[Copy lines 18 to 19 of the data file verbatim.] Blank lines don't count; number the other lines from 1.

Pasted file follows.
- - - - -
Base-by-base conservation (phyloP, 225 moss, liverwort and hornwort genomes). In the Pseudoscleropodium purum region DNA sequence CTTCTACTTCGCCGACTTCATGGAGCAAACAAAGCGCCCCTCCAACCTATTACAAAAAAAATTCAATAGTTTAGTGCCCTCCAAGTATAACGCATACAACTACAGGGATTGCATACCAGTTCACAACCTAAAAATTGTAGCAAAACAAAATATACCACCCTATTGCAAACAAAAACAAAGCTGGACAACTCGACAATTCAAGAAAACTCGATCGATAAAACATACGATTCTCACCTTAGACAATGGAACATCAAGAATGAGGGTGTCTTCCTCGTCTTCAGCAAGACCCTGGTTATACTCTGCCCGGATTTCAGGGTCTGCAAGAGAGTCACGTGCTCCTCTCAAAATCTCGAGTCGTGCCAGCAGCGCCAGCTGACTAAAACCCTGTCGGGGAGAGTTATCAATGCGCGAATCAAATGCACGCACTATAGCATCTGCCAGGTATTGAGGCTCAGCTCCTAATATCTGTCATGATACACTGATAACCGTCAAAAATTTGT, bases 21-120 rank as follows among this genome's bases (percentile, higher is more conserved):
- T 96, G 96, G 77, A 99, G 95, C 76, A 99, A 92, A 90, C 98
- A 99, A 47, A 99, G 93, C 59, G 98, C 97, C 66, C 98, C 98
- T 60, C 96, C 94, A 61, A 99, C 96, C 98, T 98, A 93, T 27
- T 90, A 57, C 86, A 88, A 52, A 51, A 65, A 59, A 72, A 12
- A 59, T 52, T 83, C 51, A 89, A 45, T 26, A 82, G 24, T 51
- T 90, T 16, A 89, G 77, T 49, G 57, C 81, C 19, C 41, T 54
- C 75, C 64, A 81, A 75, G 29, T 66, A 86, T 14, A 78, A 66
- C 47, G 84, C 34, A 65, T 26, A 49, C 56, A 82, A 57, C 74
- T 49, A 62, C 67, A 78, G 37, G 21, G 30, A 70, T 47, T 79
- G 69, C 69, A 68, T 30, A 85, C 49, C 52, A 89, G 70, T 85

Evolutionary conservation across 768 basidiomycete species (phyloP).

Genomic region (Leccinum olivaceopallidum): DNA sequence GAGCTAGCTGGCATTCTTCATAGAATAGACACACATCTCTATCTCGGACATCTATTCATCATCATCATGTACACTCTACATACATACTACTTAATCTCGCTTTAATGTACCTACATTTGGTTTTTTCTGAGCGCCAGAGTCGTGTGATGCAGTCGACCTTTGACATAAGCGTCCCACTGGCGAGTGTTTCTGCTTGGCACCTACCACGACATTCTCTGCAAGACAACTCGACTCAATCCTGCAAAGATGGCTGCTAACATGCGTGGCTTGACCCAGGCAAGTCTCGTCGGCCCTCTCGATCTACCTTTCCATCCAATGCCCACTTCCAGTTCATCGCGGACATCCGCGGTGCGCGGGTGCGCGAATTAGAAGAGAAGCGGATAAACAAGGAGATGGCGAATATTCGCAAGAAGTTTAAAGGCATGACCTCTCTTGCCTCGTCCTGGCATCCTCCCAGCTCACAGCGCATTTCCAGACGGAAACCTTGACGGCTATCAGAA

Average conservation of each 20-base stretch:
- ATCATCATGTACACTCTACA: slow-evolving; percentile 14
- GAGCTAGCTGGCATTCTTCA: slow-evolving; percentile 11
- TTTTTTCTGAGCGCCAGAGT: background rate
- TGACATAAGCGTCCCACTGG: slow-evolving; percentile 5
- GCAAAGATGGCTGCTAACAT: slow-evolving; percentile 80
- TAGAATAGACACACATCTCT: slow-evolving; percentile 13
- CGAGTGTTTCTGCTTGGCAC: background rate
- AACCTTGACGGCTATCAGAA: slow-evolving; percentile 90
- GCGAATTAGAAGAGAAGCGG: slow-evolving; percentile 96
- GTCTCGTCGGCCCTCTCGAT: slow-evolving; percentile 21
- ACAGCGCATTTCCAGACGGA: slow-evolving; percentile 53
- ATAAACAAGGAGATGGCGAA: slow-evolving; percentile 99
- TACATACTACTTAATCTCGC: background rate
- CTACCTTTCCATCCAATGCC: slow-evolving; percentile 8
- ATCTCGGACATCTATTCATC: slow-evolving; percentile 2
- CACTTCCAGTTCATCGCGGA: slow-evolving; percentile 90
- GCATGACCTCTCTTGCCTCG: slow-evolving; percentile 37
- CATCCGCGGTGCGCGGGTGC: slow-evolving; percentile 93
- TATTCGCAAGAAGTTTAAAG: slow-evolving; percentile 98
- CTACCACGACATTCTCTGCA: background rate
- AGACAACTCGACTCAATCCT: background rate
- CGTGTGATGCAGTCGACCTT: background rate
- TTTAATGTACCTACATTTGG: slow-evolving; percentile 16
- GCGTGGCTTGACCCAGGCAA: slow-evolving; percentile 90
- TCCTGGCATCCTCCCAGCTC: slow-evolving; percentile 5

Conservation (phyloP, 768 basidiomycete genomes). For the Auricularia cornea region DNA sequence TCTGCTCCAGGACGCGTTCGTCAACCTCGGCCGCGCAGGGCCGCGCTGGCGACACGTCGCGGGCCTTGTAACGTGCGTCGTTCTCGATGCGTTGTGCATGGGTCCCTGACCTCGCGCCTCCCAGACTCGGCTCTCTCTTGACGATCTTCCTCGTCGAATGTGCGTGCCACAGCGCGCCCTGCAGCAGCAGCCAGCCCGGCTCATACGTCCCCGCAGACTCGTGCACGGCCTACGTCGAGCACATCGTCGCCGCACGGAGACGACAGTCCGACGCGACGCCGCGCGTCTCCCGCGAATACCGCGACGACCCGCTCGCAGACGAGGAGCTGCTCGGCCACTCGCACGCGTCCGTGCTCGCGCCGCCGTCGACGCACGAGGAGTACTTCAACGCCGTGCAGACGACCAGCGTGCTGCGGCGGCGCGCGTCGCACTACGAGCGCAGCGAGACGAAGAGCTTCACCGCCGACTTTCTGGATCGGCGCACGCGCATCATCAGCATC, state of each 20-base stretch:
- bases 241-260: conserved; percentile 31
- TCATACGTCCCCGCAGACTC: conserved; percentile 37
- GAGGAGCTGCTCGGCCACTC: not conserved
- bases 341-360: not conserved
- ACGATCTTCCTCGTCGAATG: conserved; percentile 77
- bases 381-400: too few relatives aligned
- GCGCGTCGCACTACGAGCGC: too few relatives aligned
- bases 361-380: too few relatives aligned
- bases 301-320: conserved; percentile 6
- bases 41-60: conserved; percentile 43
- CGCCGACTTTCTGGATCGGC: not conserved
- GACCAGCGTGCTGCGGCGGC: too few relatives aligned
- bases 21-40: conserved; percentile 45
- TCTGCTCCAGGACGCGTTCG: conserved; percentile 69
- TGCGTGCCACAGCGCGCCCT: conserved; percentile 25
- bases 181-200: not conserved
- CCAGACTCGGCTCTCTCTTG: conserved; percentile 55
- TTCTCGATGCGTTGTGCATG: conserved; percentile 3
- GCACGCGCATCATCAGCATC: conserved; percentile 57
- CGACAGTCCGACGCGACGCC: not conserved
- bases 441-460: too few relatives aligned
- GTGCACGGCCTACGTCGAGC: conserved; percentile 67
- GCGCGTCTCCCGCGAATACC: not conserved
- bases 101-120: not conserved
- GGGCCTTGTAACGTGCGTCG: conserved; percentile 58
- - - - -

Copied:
- TGACATAAGCGTCCCACTGG: slow-evolving; percentile 5
- GCAAAGATGGCTGCTAACAT: slow-evolving; percentile 80